# Calculus/Integral Test for Convergence

## Integral Test

The next test for convergence for infinite series is the integral test. The integral test utilizes the fact that an integral is essentially an Riemann Sum—which is itself an infinite sum—over an infinite interval which is useful because integration is relatively straight forward and familiar.

The test is as follows:

Integral Test for Convergence and Divergence

If a series $S=\sum _{n=j}^{\infty }{s_{n}}$ , and if the discrete function $s(n)$  is continuous and decreasing on the interval $[j,\infty )$  then if

1. $\int _{j}^{\infty }{s(n)dn}$  is convergent, so is $S$
2. $\int _{j}^{\infty }{s(n)dn}$  is divergent, so is $S$

Let us look at why this this test works. As an example, we'll use the harmonic series $\sum _{n=1}^{\infty }{\frac {1}{n}}$ . The harmonic series is well known series that actually happens to be divergent. This series actually passes the limit test, however it does not pass the integral test. If we want to approximate the integral, we can use rectangles like in a Riemann Sum:

Note that this right-handed method will always under approximate the integral (assuming that the function is decreasing on our selected interval). This implies that if the right-handed sum is equal to the actual infinite series, then the integral itself must be greater than the sum. This can help show convergence, because if the integral from the starting point to infinity is convergent, then by the comparison test the original function on that interval must also be convergent. And so we can see that the integral test is actually a "special case" of the comparison test.

But what about divergence? This case is also satisfied—if we use a left-handed approximation instead of a right handed one, we see that we again attain the original series, however there is an important difference:

The key difference, in this case, is that the integral becomes an under approximation for the series, and we can use the new "series" of the integral to show divergence with the comparison test.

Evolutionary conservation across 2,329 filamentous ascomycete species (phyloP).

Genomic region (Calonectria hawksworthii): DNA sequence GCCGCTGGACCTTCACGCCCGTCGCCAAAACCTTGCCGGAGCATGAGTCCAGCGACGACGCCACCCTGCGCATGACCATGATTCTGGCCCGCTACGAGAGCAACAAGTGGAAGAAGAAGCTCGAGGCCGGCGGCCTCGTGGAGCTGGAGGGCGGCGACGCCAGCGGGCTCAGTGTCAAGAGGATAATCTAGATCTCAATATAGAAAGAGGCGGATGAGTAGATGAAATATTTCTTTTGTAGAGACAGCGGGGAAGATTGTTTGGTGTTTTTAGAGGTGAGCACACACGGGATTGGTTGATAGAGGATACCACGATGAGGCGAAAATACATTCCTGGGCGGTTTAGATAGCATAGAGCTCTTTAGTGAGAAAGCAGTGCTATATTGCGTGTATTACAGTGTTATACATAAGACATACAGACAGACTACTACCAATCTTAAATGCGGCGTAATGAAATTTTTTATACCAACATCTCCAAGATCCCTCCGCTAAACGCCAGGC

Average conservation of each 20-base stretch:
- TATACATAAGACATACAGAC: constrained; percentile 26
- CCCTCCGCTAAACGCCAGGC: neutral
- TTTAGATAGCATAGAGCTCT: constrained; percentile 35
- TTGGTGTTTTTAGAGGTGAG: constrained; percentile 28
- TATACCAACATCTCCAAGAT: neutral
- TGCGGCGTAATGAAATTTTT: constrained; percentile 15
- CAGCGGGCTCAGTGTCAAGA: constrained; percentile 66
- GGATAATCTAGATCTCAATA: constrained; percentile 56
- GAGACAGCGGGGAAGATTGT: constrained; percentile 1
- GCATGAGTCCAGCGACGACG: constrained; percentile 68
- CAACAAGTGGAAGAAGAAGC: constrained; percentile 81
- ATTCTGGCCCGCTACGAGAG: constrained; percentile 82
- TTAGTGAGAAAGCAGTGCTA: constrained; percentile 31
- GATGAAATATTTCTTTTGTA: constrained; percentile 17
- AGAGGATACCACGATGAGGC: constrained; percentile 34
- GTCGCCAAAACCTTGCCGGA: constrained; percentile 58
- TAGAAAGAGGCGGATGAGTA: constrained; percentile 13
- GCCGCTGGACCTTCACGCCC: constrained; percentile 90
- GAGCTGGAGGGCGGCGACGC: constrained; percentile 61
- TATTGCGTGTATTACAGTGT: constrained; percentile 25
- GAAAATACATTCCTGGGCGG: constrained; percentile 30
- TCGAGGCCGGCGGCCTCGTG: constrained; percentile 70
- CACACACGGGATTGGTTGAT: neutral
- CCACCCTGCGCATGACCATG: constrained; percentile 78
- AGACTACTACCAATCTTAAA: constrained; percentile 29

This test is useful but is unfortunately only useful on functions that can be integrated and are decreasing in size. The latter may seem like a trivial and unnecessary addition, however consider how this test works; it relies on the fact that the integral of a function decreasing on an interval will always yield an under/over approximation of a series; if the function is not decreasing everywhere on the interval, the integral will not necessarily yield an under/over approximation every time.

### Example 1

Use the integral test to determine if the following series is convergent or divergent:

$\sum _{n=1}^{\infty }{\frac {1}{n^{2}}}$

### Solution

The improper integral from $1$  returns $\lim _{x\rightarrow \infty }{\frac {-1}{n}}-{\frac {-1}{(1)}}$ . The limit of the first term is zero, and so because the integral converges the series does too.

### Example 2

Determine if the series $\sum _{x=1}^{\infty }{\frac {x^{2}+1}{x}}$  converges or diverges.

### Solution

This series does not pass the first requirement that the series is decreasing over the desired interval; $\lim _{x\rightarrow \infty }{\frac {x^{2}+1}{x}}=\infty$ . Applying the integral test would still show the series' convergence.

### Example 3

Determine if the series $\sum _{n=1}^{\infty }{\frac {1}{(n-3)^{2}+1}}$  converges or diverges.

### Solution

However, this series is not decreasing everywhere on the interval. However, it has a relative maximum at $n=1$ , after which it does decrease forever. And so we can write this series as $\sum _{n=1}^{2}{\frac {1}{(n-3)^{2}+1}}+\sum _{n=3}^{\infty }{\frac {1}{(n-3)^{2}+1}}$ . Integrating the function yields the improper integral $\tan ^{-1}(n-3)$  from $3$  to infinity, which converges, and so the series converges too.